Iran Executes Translator Convicted Of Spying For CIA, Israel

A handout picture provided by the Iranian Presidency on July 18, 2020, shows President Hassan Rouhani walking past a portrait of Iran's Supreme Leader Ayatollah Ali Khamenei. Iranian Presidency / AFP
A handout picture provided by the Iranian Presidency on July 18, 2020, shows President Hassan Rouhani walking past a portrait of Iran’s Supreme Leader Ayatollah Ali Khamenei. Iranian Presidency / AFP

 

Iran on Monday executed a former translator convicted of spying for the US and Israel, including helping to locate a top Iranian general killed later by the Americans, the judiciary said.

The killing of Major General Qasem Soleimani in a US drone strike near Baghdad airport in January brought decades-old arch-enemies Iran and the United States to the brink of conflict.

The judiciary’s Mizan Online website said Mahmoud Mousavi Majd’s death “sentence was carried out on Monday morning over the charge of espionage so that the case of his betrayal to his country will be closed forever”.

Its spokesman said earlier this month that Majd had been sentenced to death for spying on “various security fields, especially the armed forces and the Quds Force and the whereabouts and movements of martyr General Qasem Soleimani”.

Majd had been found guilty of receiving large sums of money from both the US Central Intelligence Agency and Israel’s Mossad, said the spokesman Gholamhossein Esmaili.

Soleimani headed the Quds Force, the foreign operations arm of Iran’s Islamic Revolutionary Guard Corps.

Iran retaliated for his death by firing a volley of ballistic missiles at US troops stationed in Iraq, but US President Donald Trump opted against responding militarily.

A US strike killed top Iranian commander Qasem Soleimani and the deputy head of Iraq’s Hashed al-Shaabi military force at Baghdad’s airport early on January 3, 2020, the Hashed announced.
IRIB TV / AFP

 

While the attack on the western Iraqi base of Ain Al-Asad left no US soldiers dead, dozens of them suffered brain trauma.

Majd was arrested some two years ago and was not directly involved in the killing of Soleimani in Baghdad, according to a statement the judiciary issued in June.

Majd had migrated to Syria in the 1970s with his family and worked as an English and Arabic language translator at a company, Mizan said.

When war broke out, he chose to stay in the country while his family left.

“His knowledge of Arabic and familiarity with Syria’s geography made him close to Iranian military advisers and he took responsibilities in groups stationed from Idlib to Latakia,” the site added.

‘American dollars’

Majd was not a member of the Revolutionary Guards “but infiltrated many sensitive areas under the cover of being a translator”.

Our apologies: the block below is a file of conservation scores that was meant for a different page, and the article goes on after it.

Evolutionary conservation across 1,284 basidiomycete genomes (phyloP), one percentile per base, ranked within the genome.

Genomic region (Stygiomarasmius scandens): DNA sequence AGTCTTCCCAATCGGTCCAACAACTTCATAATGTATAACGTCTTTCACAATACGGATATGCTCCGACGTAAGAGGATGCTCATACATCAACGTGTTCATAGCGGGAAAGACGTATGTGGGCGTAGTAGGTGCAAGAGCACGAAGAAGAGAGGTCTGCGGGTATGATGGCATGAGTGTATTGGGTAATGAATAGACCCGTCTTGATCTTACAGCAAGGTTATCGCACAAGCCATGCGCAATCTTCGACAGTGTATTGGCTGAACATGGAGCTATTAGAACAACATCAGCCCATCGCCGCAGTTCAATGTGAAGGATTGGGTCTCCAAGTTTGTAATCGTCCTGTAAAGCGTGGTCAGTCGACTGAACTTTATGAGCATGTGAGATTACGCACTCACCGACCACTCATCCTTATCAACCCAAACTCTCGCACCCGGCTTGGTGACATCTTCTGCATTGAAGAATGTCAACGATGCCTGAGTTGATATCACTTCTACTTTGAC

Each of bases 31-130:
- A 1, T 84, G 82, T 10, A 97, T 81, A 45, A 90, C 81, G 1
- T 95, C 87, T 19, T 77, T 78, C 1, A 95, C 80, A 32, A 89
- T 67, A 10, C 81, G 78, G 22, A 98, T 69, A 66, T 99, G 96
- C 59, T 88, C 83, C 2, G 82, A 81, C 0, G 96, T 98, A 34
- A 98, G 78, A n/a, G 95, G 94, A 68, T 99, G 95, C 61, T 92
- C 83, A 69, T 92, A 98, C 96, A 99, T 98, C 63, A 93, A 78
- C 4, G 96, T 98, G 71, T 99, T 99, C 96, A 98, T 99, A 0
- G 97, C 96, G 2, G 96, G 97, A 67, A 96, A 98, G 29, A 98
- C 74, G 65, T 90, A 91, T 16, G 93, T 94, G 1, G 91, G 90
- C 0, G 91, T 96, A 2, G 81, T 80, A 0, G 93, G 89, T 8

He was found to have been paid “American dollars to reveal information on adviser convoys, military equipment and communication systems, commanders and their movements, important geographical areas, codes and passwords” until he came under scrutiny and his access was downgraded.

He was arrested in October 2018, Mizan said.

Iran said last week it had executed another man convicted of spying for the CIA by selling information about Iran’s missile programme.

Reza Asgari had worked at the defence ministry’s aerospace division for years but retired four years ago, after which he sold “information he had regarding our missiles” to the CIA in exchange for large sums of money.

Iran in February handed down a similar sentence for Amir Rahimpour, another man convicted of spying for the US and conspiring to sell information on Iran’s nuclear programme.

Tehran announced in December it had arrested eight people “linked to the CIA” and involved in nationwide street protests that erupted the previous month over a surprise petrol price hike.

It also said in July 2019 that it had dismantled a CIA spy ring, arrested 17 suspects between March 2018 and March 2019 and sentenced some of them to death.

Trump at the time dismissed the claim as “totally false”.

 

 

AFP

Coronavirus: Russian-Linked Social Media Accounts Used To Spread Alarm, Says US

(COMBO) This combination of pictures created on February 21, 2020 shows
US President Donald Trump delivers remarks at a Keep America Great rally in Phoenix, Arizona, on February 19, 2020. Russian President Vladimir Putin delivers a speech during a ceremony in Jerusalem on January 23, 2020, commemorating the people of Leningrad during the Second World War Nazi siege on the city.
EMMANUEL DUNAND, JIM WATSON / AFP

 

Thousands of Russian-linked social media accounts have launched a coordinated effort to spread alarm about the new coronavirus, disrupting global efforts to combat the epidemic, US officials told AFP.

The disinformation campaign promotes unfounded conspiracy theories that the United States is behind the COVID-19 outbreak, in an apparent bid to damage the US image by seizing on international health concerns, they said.

READ ALSO: African Health System Ill-Equipped To Handle Coronavirus Outbreak – WHO

False personas are being used on Twitter, Facebook and Instagram to advance Russian talking points and conspiracies, including suggesting that the CIA is behind the virus that has claimed more than 2,300 lives, mostly in China.

“Russia’s intent is to sow discord and undermine US institutions and alliances from within, including through covert and coercive malign influence campaigns,” said Philip Reeker, the acting Assistant Secretary of State for Europe and Eurasia.

“By spreading disinformation about coronavirus, Russian malign actors are once again choosing to threaten public safety by distracting from the global health response,” he said.

AFP

Turkey Shares Evidence With CIA Chief Over Khashoggi’s Death